DanNixon @ instructables.com writes:
I just happened to see some large strips of LED lighting when I was picking up some parts at Maplin which were on sale (if I remember correct they were around £12 per approx. 2m strip) however the controller/driver was still around £40, so I thought I would just build a better one myself.
I wanted it to be a web enabled controller as there are a lot of cool things that can be done with a device once it is accessible over HTTP, and I am working on a home automation server project so it would be good to have some devices which I can test this with.
Arduino Web Enabled RGB Lighting - [Link]
This Instructable will demonstrate the building of a bare bones (and really inexpensive… less than $5) Arduino compatible module that can be put together on a small piece of stripboard and can be used either on a breadboard or independently.
YABBAS – Yet Another Bare Bones Arduino (on Stripboard) - [Link]
Arduino quadcopter iPhone control:
This Arduino Quadcopter by Kyle Fieldus has iPhone Control, similar to the AR Drone you can tilt the phone to control the quadcopter. Touch OSC is being used to design the phone interface, there is also an Android version available. The system chain is a bit complex since the phone is sending the input data to the computer, the computer determines what should be done on the quadcopter and sends these commands to a computer tethered Arduino via USB. The computer tethered Arduino finally sends the commands to the quadcopter mounted Arduino via Xbee. All of the code and instructions will be made available as soon as this University project has been handed in and graded. You can see the first video here that was taken when the Xbee link between the two Arduinos was tested.
Arduino quadcopter iPhone control - [Link]
The Arduino library has always had an “analogWrite()” function, even though the ATmega doesn’t have any way to generate a varying voltage. So why the name?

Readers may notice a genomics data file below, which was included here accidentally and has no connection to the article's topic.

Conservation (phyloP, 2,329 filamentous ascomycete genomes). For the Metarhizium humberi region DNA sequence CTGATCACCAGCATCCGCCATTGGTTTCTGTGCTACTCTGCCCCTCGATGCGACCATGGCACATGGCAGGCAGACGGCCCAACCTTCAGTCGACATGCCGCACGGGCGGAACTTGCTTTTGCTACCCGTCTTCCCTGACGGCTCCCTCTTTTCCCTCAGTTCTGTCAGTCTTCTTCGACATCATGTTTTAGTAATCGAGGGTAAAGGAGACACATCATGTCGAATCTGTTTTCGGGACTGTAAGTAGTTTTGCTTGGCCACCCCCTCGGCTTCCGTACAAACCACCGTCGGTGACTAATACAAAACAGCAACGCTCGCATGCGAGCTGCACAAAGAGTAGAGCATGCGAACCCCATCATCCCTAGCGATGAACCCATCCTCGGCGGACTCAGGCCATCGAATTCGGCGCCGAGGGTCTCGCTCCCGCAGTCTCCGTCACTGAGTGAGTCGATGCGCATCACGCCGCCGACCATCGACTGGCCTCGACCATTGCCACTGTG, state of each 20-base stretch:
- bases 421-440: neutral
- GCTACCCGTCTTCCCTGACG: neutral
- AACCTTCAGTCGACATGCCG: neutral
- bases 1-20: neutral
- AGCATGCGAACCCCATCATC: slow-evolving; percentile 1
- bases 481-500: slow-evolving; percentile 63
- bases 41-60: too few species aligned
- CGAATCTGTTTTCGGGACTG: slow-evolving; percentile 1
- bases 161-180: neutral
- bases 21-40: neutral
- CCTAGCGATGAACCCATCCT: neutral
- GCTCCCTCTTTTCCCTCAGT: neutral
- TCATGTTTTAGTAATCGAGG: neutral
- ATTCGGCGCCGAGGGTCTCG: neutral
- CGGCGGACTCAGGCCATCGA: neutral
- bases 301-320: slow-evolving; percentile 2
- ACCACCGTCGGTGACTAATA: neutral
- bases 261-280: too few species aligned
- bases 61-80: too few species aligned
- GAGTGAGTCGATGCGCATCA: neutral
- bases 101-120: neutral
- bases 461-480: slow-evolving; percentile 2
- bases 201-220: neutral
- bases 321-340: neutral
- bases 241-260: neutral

Well, what most microcontrollers can do is generate a pulse-width modulated signal, also known as PWM. That’s just a fancy way of saying that the microcontroller periodically generates a pulse, of which the width can be varied under software control.
From PWM to voltage - [Link]
Seeedstudio has announced what may be the smallest Arduino compatible board yet. The BareDuino Nano was designed by 15 year old maker Niek Blankers from the Netherlands, and sports the same processing power as Arduino Uno in a 21×14 mm footprint and includes an FTDI programming interface and on-board voltage regulator. [via]
Seeedstudio BareDuino Nano — smallest Arduino yet - [Link]
TechBitar wrote this Instructable detailing his ANDRUINO, the 2-way Android controller for Arduino via bluetooth:
ANDRUINO is a simple tool to help you control your Arduino (or clone) from your Android phone. It’s both an Android app and an Arduino program. Andruino has a simple Android user interface to 1) control Arduino’s digital and PWM pins 2) send text commands to Arduino 3) and receive data from Arduino over Bluetooth using the ever popular HC-05 Bluetooth over serial module or its siblings.
Andruino should work with other Bluetooth modules with some tweaking but I have only tested it with the HC-05. This is an alpha version that’s running fine on my Samsung Galaxy S2 Plus. Please share your experience running Andruino on your phone.
Andruino: A simple 2-way bluetooth-based Android controller for Arduino - [Link]
A light meter is a device that measures the intensity of light. It finds applications in schools, hospitals, production areas, passageways and more to measure and maintain proper lighting levels. It is often used by photographers to determine the proper exposure for a photograph. Today we are going to build a simple light meter using an Arduino board and a BH1750 digital light sensor. The measured lighting level or intensity is displayed on eight seven segment LED displays, in both Lux and Foot-candle units.
Building a simple digital light meter using Arduino and BH1750FVI sensor - [Link]
Ihsan informs us of Digitstump’s inexpensive, powerful Arduino-compatible board with WiFi – the DigiX:
Have you seen this DigiX board by Digistump? They are the ones who created the Digisparks as well. As a difference from Digispark, this time they are aiming high end region of the devboards.
DigiX – The ultimate Arduino compatible board with WiFi - [Link]
Do you think programming is difficult? Did you think Robotics is just for programmers?
We don´t think so. Our aim is to make robotics accessible to everyone.At Minirobots we have developed mOwayduino, an open source robot, based on Arduino technology. mOwayduino robot is ready to program, with multiple built-in sensors, motors and more.You don´t need to have any robotics background to start working with mOwayduino.
Let’s play robotics with mOwayduino - [Link]